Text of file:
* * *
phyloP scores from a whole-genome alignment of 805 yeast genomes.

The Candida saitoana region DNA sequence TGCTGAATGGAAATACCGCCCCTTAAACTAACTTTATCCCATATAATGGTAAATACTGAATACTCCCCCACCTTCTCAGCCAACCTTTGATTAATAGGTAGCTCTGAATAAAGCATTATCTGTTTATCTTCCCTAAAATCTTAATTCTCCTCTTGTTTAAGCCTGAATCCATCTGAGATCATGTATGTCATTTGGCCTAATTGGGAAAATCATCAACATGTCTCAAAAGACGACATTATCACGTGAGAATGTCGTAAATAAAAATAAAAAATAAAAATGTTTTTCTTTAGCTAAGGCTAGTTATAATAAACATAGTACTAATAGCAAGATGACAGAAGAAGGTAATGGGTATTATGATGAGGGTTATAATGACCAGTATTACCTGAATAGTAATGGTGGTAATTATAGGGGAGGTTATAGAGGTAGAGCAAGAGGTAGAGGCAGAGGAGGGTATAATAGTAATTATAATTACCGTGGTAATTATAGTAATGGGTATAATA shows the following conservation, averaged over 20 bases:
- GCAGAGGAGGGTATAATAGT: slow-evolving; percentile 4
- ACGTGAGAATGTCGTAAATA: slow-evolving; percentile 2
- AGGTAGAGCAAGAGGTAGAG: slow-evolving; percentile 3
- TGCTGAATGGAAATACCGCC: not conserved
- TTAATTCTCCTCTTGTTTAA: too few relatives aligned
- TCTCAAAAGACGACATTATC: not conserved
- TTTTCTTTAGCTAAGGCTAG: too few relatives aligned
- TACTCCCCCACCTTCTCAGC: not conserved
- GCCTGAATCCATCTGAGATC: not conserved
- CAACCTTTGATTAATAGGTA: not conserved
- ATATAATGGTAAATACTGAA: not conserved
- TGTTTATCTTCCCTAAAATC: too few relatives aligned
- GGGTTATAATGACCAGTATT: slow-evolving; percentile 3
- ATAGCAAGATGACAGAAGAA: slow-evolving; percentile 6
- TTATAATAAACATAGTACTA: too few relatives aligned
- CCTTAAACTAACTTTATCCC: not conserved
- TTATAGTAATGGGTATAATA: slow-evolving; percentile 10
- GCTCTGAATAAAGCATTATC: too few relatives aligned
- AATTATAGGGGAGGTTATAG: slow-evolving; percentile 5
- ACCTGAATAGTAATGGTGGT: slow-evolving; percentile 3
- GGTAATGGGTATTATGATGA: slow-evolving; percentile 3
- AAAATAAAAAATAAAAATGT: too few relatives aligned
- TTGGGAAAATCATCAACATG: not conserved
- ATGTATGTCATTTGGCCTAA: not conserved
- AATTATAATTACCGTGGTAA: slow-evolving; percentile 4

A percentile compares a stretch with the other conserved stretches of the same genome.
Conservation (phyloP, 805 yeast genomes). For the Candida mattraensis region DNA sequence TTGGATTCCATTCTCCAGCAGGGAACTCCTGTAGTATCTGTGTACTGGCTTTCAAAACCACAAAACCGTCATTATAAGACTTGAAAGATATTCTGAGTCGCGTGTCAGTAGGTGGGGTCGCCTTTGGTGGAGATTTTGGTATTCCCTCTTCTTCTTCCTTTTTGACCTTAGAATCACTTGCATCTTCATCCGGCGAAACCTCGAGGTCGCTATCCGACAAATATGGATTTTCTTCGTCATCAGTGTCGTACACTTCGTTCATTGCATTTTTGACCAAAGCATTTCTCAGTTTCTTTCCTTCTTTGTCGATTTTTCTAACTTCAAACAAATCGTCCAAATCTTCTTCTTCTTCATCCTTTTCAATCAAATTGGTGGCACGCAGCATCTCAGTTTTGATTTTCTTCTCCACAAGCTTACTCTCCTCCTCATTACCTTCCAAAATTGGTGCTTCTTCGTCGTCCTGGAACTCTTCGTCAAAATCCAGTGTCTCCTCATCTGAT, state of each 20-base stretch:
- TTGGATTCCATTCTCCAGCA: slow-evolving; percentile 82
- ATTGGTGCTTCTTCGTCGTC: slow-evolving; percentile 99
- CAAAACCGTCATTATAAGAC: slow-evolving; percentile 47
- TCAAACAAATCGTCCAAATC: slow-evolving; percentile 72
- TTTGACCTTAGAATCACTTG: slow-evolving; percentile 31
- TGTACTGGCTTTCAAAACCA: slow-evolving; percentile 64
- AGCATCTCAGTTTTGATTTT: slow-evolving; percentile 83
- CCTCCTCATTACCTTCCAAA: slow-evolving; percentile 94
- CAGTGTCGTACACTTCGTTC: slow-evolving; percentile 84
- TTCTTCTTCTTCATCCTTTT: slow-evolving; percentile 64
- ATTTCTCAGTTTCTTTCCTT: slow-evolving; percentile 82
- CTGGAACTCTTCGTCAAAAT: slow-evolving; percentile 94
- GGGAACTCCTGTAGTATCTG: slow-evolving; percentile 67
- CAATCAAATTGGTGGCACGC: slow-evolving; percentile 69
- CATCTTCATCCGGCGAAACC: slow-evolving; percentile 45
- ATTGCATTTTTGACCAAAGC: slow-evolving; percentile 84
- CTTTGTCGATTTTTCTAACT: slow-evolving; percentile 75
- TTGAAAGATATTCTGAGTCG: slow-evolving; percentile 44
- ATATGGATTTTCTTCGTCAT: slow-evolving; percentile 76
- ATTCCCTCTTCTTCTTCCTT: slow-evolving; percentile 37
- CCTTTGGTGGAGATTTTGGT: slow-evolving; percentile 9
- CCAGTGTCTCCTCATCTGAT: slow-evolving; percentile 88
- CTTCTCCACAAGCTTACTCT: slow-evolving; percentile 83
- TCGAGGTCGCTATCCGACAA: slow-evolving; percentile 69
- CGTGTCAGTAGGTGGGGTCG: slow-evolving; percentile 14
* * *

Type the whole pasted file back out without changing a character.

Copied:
phyloP scores from a whole-genome alignment of 805 yeast genomes.

The Candida saitoana region DNA sequence TGCTGAATGGAAATACCGCCCCTTAAACTAACTTTATCCCATATAATGGTAAATACTGAATACTCCCCCACCTTCTCAGCCAACCTTTGATTAATAGGTAGCTCTGAATAAAGCATTATCTGTTTATCTTCCCTAAAATCTTAATTCTCCTCTTGTTTAAGCCTGAATCCATCTGAGATCATGTATGTCATTTGGCCTAATTGGGAAAATCATCAACATGTCTCAAAAGACGACATTATCACGTGAGAATGTCGTAAATAAAAATAAAAAATAAAAATGTTTTTCTTTAGCTAAGGCTAGTTATAATAAACATAGTACTAATAGCAAGATGACAGAAGAAGGTAATGGGTATTATGATGAGGGTTATAATGACCAGTATTACCTGAATAGTAATGGTGGTAATTATAGGGGAGGTTATAGAGGTAGAGCAAGAGGTAGAGGCAGAGGAGGGTATAATAGTAATTATAATTACCGTGGTAATTATAGTAATGGGTATAATA shows the following conservation, averaged over 20 bases:
- GCAGAGGAGGGTATAATAGT: slow-evolving; percentile 4
- ACGTGAGAATGTCGTAAATA: slow-evolving; percentile 2
- AGGTAGAGCAAGAGGTAGAG: slow-evolving; percentile 3
- TGCTGAATGGAAATACCGCC: not conserved
- TTAATTCTCCTCTTGTTTAA: too few relatives aligned
- TCTCAAAAGACGACATTATC: not conserved
- TTTTCTTTAGCTAAGGCTAG: too few relatives aligned
- TACTCCCCCACCTTCTCAGC: not conserved
- GCCTGAATCCATCTGAGATC: not conserved
- CAACCTTTGATTAATAGGTA: not conserved
- ATATAATGGTAAATACTGAA: not conserved
- TGTTTATCTTCCCTAAAATC: too few relatives aligned
- GGGTTATAATGACCAGTATT: slow-evolving; percentile 3
- ATAGCAAGATGACAGAAGAA: slow-evolving; percentile 6
- TTATAATAAACATAGTACTA: too few relatives aligned
- CCTTAAACTAACTTTATCCC: not conserved
- TTATAGTAATGGGTATAATA: slow-evolving; percentile 10
- GCTCTGAATAAAGCATTATC: too few relatives aligned
- AATTATAGGGGAGGTTATAG: slow-evolving; percentile 5
- ACCTGAATAGTAATGGTGGT: slow-evolving; percentile 3
- GGTAATGGGTATTATGATGA: slow-evolving; percentile 3
- AAAATAAAAAATAAAAATGT: too few relatives aligned
- TTGGGAAAATCATCAACATG: not conserved
- ATGTATGTCATTTGGCCTAA: not conserved
- AATTATAATTACCGTGGTAA: slow-evolving; percentile 4

A percentile compares a stretch with the other conserved stretches of the same genome.
Conservation (phyloP, 805 yeast genomes). For the Candida mattraensis region DNA sequence TTGGATTCCATTCTCCAGCAGGGAACTCCTGTAGTATCTGTGTACTGGCTTTCAAAACCACAAAACCGTCATTATAAGACTTGAAAGATATTCTGAGTCGCGTGTCAGTAGGTGGGGTCGCCTTTGGTGGAGATTTTGGTATTCCCTCTTCTTCTTCCTTTTTGACCTTAGAATCACTTGCATCTTCATCCGGCGAAACCTCGAGGTCGCTATCCGACAAATATGGATTTTCTTCGTCATCAGTGTCGTACACTTCGTTCATTGCATTTTTGACCAAAGCATTTCTCAGTTTCTTTCCTTCTTTGTCGATTTTTCTAACTTCAAACAAATCGTCCAAATCTTCTTCTTCTTCATCCTTTTCAATCAAATTGGTGGCACGCAGCATCTCAGTTTTGATTTTCTTCTCCACAAGCTTACTCTCCTCCTCATTACCTTCCAAAATTGGTGCTTCTTCGTCGTCCTGGAACTCTTCGTCAAAATCCAGTGTCTCCTCATCTGAT, state of each 20-base stretch:
- TTGGATTCCATTCTCCAGCA: slow-evolving; percentile 82
- ATTGGTGCTTCTTCGTCGTC: slow-evolving; percentile 99
- CAAAACCGTCATTATAAGAC: slow-evolving; percentile 47
- TCAAACAAATCGTCCAAATC: slow-evolving; percentile 72
- TTTGACCTTAGAATCACTTG: slow-evolving; percentile 31
- TGTACTGGCTTTCAAAACCA: slow-evolving; percentile 64
- AGCATCTCAGTTTTGATTTT: slow-evolving; percentile 83
- CCTCCTCATTACCTTCCAAA: slow-evolving; percentile 94
- CAGTGTCGTACACTTCGTTC: slow-evolving; percentile 84
- TTCTTCTTCTTCATCCTTTT: slow-evolving; percentile 64
- ATTTCTCAGTTTCTTTCCTT: slow-evolving; percentile 82
- CTGGAACTCTTCGTCAAAAT: slow-evolving; percentile 94
- GGGAACTCCTGTAGTATCTG: slow-evolving; percentile 67
- CAATCAAATTGGTGGCACGC: slow-evolving; percentile 69
- CATCTTCATCCGGCGAAACC: slow-evolving; percentile 45
- ATTGCATTTTTGACCAAAGC: slow-evolving; percentile 84
- CTTTGTCGATTTTTCTAACT: slow-evolving; percentile 75
- TTGAAAGATATTCTGAGTCG: slow-evolving; percentile 44
- ATATGGATTTTCTTCGTCAT: slow-evolving; percentile 76
- ATTCCCTCTTCTTCTTCCTT: slow-evolving; percentile 37
- CCTTTGGTGGAGATTTTGGT: slow-evolving; percentile 9
- CCAGTGTCTCCTCATCTGAT: slow-evolving; percentile 88
- CTTCTCCACAAGCTTACTCT: slow-evolving; percentile 83
- TCGAGGTCGCTATCCGACAA: slow-evolving; percentile 69
- CGTGTCAGTAGGTGGGGTCG: slow-evolving; percentile 14